Approach 2 is flexible enough to cope with files that might be locked for a long time but it is difficult (complex) to do properly.

Not a particularly easy topic, I hope that is clearer. Please ask again if there is something you don't understand.


Mike
michael.j.lacey@ntlworld.com

RE: looking for an explanation of this .....

(OP)
Mike, you're help is extremely appreciated and you really shouldn't apologize.

What I'm trying to do is make a chatbox in Flash and to make it fast the text file is read every 5 seconds or so.

Now if a lot of people are chatting I think this whole flocking thing becomes a serious issue.

While reading the file I think it is better not use flock.

But while writing another message to the file I would like to avoid that the user only has to submit one time so if the file is locked it should wait till it is unlocked and write to it without alerting the user that submission failed.

will approach 1 be sufficient and how does all of this look like in code. Do I only have to write:

flock(F, LOCK_EX)  # after opening the file

and

flock (F, 8) # after closing it


Raoul,





RE: looking for an explanation of this .....

Hi Raoul,

Approach 1 will probably be sufficient. And your code's right except that I think you have to call flock(F, LOCK_UN) *before* closing the file. (nothing to flock() otherwise)

"if a lot of people are chatting I think this whole flocking thing becomes a serious issue"

yep <smile>

Are you *sure* you don't want to flock the file while reading it? You won't be able to guarantee the user will see good data if you don't.... As long as the file is not large it will not be locked long for a read.

Talking of file size.... That text file might get quite long you know. Do you have a plan for handling that?


Mike
michael.j.lacey@ntlworld.com

RE: looking for an explanation of this .....

(OP)
- hmm, is it:

flock (F,8)

to unlock, or:

flock(F, LOCK_UN)


- flocking while reading.

if the file isn't flocked while reading than it means that it still can be written to. If at the same time a new message is written, it will be added at the bottom of the file. So I can't see how the user can get wrong data. Or am I wrong here? My thoughts are if the file is read every 5 seconds and a lot of people are chatting than writting to it might become a problem when the file is flocked each time while it is read.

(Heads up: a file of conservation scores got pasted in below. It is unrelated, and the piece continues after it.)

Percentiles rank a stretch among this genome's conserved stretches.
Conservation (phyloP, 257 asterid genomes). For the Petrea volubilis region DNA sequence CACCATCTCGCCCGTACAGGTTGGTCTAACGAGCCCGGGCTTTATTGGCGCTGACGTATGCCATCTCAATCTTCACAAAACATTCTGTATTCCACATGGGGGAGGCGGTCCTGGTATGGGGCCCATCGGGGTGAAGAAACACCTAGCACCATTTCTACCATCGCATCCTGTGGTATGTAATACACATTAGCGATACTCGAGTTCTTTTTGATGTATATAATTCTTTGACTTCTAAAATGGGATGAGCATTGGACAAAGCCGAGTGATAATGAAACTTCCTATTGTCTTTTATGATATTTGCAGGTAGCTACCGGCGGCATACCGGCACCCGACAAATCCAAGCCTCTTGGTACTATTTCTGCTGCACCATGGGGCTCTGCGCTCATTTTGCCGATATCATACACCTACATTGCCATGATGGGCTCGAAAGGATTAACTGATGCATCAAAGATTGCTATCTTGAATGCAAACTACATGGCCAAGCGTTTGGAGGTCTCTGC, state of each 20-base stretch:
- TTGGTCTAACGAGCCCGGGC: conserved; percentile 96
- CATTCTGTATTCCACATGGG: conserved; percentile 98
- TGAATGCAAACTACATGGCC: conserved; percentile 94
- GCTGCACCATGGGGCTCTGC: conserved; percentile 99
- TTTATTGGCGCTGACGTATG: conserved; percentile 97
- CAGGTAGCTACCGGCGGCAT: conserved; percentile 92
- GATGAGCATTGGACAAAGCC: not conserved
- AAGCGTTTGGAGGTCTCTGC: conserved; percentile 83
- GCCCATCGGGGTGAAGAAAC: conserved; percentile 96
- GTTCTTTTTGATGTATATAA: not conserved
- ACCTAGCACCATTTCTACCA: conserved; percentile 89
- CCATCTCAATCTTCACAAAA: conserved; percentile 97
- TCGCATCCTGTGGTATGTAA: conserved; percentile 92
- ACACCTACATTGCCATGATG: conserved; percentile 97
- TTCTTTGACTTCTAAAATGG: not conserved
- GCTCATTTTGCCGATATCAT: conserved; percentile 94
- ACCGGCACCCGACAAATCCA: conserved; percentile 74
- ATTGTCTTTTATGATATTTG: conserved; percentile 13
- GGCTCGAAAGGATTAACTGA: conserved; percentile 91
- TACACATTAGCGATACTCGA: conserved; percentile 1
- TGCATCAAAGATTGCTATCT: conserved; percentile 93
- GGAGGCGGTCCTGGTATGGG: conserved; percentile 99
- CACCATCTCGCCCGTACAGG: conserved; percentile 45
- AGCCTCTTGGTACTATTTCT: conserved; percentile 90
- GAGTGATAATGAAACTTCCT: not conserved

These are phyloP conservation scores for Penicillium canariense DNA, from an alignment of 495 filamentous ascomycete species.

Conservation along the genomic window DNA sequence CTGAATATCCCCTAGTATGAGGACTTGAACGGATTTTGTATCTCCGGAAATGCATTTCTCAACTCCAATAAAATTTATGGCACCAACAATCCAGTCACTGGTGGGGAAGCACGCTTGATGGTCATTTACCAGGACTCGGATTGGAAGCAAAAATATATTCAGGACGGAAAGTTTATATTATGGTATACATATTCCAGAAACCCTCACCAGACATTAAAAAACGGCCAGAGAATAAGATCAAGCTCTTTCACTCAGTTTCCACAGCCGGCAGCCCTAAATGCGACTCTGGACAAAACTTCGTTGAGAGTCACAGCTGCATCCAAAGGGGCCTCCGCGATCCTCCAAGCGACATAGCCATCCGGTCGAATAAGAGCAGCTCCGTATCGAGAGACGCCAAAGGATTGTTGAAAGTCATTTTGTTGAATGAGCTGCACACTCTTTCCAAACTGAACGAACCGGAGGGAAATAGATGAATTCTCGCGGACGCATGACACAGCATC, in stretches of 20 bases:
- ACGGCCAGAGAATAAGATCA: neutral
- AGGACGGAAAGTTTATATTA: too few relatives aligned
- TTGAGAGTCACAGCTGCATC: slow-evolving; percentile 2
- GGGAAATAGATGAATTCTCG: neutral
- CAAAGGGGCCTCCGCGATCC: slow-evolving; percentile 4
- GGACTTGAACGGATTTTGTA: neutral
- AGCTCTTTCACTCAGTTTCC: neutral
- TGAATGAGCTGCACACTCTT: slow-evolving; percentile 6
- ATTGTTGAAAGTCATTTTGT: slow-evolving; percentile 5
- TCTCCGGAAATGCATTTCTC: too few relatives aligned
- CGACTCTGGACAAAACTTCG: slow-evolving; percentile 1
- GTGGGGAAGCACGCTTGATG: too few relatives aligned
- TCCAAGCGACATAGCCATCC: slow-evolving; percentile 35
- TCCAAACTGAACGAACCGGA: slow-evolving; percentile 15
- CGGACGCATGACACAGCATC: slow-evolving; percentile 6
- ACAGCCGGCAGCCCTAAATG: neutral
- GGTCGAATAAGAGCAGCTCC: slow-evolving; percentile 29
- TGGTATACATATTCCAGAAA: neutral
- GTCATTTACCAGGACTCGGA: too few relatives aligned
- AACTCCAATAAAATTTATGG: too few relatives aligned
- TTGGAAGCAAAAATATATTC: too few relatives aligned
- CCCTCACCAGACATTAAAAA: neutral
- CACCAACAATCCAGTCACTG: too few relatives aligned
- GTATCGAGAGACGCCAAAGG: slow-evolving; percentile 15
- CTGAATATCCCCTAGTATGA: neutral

About file size;

This chat box is part of a Flash game and actually what you brought up is another issue I thought of but didn't work out yet.

1. maximum number of messages will be around 50. While saving a new message the script should delete the top message when the number of 50 messages has been reached. I think I will be able to work this out.

2. (more difficult to find a smooth solution for). When nobody is online I would like the datafile to be 'erased' so there are no messages when the first user enters the chat box.

besides name and message, a third variable could be added for the number of users. When zero it will clear up the chat box. But I don't know how to deal with users that stopped the game without using the quit button. Another option is using a time buffer but this isn't perfect neither as the same users could still be online after the  time buffer without having chat during this period.

Are there any 'standard' solutions known for this issue?

Raoul

RE: looking for an explanation of this .....

you can use the symbolic names if you import them from the Fcntl module, otherwise the numbers are fine

I think the standard solution is what you call the time buffer -- I would just make it good and long, an hour should do it.

- flocking while reading

I was thinking that it might be possible for a "reader" process to get a partially written file if it does a read halfway through a write by a "writer" process.


Mike
michael.j.lacey@ntlworld.com